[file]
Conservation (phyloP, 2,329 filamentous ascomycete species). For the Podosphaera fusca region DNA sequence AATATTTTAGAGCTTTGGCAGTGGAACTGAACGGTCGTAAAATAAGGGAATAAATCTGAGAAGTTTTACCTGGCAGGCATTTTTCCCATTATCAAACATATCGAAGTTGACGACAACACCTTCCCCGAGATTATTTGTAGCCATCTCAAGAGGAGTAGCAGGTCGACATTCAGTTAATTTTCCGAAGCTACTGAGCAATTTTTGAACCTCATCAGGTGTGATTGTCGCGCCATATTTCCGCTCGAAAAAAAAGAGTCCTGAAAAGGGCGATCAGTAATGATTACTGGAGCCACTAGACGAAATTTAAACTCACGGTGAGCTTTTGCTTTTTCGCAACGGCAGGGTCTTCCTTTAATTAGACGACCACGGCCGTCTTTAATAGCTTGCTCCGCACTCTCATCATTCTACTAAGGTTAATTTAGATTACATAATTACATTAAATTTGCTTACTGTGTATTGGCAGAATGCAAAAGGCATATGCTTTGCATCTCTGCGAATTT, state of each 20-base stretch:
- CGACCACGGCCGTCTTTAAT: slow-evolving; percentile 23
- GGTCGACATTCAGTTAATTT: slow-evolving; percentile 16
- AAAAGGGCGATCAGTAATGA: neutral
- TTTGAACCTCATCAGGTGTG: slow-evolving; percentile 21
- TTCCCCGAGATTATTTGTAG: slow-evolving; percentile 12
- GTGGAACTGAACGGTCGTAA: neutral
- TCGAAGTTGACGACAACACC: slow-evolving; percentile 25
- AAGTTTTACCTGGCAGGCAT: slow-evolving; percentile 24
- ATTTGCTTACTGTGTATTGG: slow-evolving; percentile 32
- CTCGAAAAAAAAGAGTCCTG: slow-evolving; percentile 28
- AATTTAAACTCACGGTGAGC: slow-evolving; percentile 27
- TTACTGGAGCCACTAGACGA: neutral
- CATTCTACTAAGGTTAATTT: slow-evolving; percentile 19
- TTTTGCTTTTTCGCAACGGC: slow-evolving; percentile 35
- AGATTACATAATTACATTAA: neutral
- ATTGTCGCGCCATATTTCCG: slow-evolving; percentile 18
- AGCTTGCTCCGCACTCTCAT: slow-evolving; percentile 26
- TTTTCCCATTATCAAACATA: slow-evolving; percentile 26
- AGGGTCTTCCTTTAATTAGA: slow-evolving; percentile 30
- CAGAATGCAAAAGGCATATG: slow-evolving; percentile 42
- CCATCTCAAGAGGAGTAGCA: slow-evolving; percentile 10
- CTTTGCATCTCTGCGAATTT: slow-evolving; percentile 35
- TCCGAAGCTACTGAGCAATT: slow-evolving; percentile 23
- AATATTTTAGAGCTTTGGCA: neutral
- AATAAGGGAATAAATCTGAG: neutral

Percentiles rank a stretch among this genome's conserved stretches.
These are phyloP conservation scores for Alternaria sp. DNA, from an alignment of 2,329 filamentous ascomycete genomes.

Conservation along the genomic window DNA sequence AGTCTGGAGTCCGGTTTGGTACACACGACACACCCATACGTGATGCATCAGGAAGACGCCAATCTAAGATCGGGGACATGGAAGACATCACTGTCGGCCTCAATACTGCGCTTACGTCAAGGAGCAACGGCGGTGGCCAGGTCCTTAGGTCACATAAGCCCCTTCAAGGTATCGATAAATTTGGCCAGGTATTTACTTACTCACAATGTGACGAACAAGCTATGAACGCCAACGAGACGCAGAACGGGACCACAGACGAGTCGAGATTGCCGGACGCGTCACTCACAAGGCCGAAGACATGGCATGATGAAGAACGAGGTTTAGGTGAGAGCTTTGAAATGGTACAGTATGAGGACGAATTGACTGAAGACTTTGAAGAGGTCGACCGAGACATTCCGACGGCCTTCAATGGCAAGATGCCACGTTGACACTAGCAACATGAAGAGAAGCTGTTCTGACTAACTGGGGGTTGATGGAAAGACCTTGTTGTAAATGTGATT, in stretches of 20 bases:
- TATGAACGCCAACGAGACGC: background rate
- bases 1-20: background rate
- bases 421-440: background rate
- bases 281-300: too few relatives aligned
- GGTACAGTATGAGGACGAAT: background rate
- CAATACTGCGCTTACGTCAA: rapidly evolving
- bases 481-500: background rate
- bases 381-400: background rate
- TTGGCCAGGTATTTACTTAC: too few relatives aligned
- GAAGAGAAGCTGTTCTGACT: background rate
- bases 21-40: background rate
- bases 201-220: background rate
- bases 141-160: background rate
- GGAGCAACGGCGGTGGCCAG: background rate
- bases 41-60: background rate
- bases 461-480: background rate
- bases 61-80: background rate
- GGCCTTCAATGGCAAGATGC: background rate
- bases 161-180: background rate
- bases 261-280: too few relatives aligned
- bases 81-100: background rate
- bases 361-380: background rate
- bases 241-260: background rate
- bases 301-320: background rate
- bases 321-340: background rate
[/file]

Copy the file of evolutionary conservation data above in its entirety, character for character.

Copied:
Conservation (phyloP, 2,329 filamentous ascomycete species). For the Podosphaera fusca region DNA sequence AATATTTTAGAGCTTTGGCAGTGGAACTGAACGGTCGTAAAATAAGGGAATAAATCTGAGAAGTTTTACCTGGCAGGCATTTTTCCCATTATCAAACATATCGAAGTTGACGACAACACCTTCCCCGAGATTATTTGTAGCCATCTCAAGAGGAGTAGCAGGTCGACATTCAGTTAATTTTCCGAAGCTACTGAGCAATTTTTGAACCTCATCAGGTGTGATTGTCGCGCCATATTTCCGCTCGAAAAAAAAGAGTCCTGAAAAGGGCGATCAGTAATGATTACTGGAGCCACTAGACGAAATTTAAACTCACGGTGAGCTTTTGCTTTTTCGCAACGGCAGGGTCTTCCTTTAATTAGACGACCACGGCCGTCTTTAATAGCTTGCTCCGCACTCTCATCATTCTACTAAGGTTAATTTAGATTACATAATTACATTAAATTTGCTTACTGTGTATTGGCAGAATGCAAAAGGCATATGCTTTGCATCTCTGCGAATTT, state of each 20-base stretch:
- CGACCACGGCCGTCTTTAAT: slow-evolving; percentile 23
- GGTCGACATTCAGTTAATTT: slow-evolving; percentile 16
- AAAAGGGCGATCAGTAATGA: neutral
- TTTGAACCTCATCAGGTGTG: slow-evolving; percentile 21
- TTCCCCGAGATTATTTGTAG: slow-evolving; percentile 12
- GTGGAACTGAACGGTCGTAA: neutral
- TCGAAGTTGACGACAACACC: slow-evolving; percentile 25
- AAGTTTTACCTGGCAGGCAT: slow-evolving; percentile 24
- ATTTGCTTACTGTGTATTGG: slow-evolving; percentile 32
- CTCGAAAAAAAAGAGTCCTG: slow-evolving; percentile 28
- AATTTAAACTCACGGTGAGC: slow-evolving; percentile 27
- TTACTGGAGCCACTAGACGA: neutral
- CATTCTACTAAGGTTAATTT: slow-evolving; percentile 19
- TTTTGCTTTTTCGCAACGGC: slow-evolving; percentile 35
- AGATTACATAATTACATTAA: neutral
- ATTGTCGCGCCATATTTCCG: slow-evolving; percentile 18
- AGCTTGCTCCGCACTCTCAT: slow-evolving; percentile 26
- TTTTCCCATTATCAAACATA: slow-evolving; percentile 26
- AGGGTCTTCCTTTAATTAGA: slow-evolving; percentile 30
- CAGAATGCAAAAGGCATATG: slow-evolving; percentile 42
- CCATCTCAAGAGGAGTAGCA: slow-evolving; percentile 10
- CTTTGCATCTCTGCGAATTT: slow-evolving; percentile 35
- TCCGAAGCTACTGAGCAATT: slow-evolving; percentile 23
- AATATTTTAGAGCTTTGGCA: neutral
- AATAAGGGAATAAATCTGAG: neutral

Percentiles rank a stretch among this genome's conserved stretches.
These are phyloP conservation scores for Alternaria sp. DNA, from an alignment of 2,329 filamentous ascomycete genomes.

Conservation along the genomic window DNA sequence AGTCTGGAGTCCGGTTTGGTACACACGACACACCCATACGTGATGCATCAGGAAGACGCCAATCTAAGATCGGGGACATGGAAGACATCACTGTCGGCCTCAATACTGCGCTTACGTCAAGGAGCAACGGCGGTGGCCAGGTCCTTAGGTCACATAAGCCCCTTCAAGGTATCGATAAATTTGGCCAGGTATTTACTTACTCACAATGTGACGAACAAGCTATGAACGCCAACGAGACGCAGAACGGGACCACAGACGAGTCGAGATTGCCGGACGCGTCACTCACAAGGCCGAAGACATGGCATGATGAAGAACGAGGTTTAGGTGAGAGCTTTGAAATGGTACAGTATGAGGACGAATTGACTGAAGACTTTGAAGAGGTCGACCGAGACATTCCGACGGCCTTCAATGGCAAGATGCCACGTTGACACTAGCAACATGAAGAGAAGCTGTTCTGACTAACTGGGGGTTGATGGAAAGACCTTGTTGTAAATGTGATT, in stretches of 20 bases:
- TATGAACGCCAACGAGACGC: background rate
- bases 1-20: background rate
- bases 421-440: background rate
- bases 281-300: too few relatives aligned
- GGTACAGTATGAGGACGAAT: background rate
- CAATACTGCGCTTACGTCAA: rapidly evolving
- bases 481-500: background rate
- bases 381-400: background rate
- TTGGCCAGGTATTTACTTAC: too few relatives aligned
- GAAGAGAAGCTGTTCTGACT: background rate
- bases 21-40: background rate
- bases 201-220: background rate
- bases 141-160: background rate
- GGAGCAACGGCGGTGGCCAG: background rate
- bases 41-60: background rate
- bases 461-480: background rate
- bases 61-80: background rate
- GGCCTTCAATGGCAAGATGC: background rate
- bases 161-180: background rate
- bases 261-280: too few relatives aligned
- bases 81-100: background rate
- bases 361-380: background rate
- bases 241-260: background rate
- bases 301-320: background rate
- bases 321-340: background rate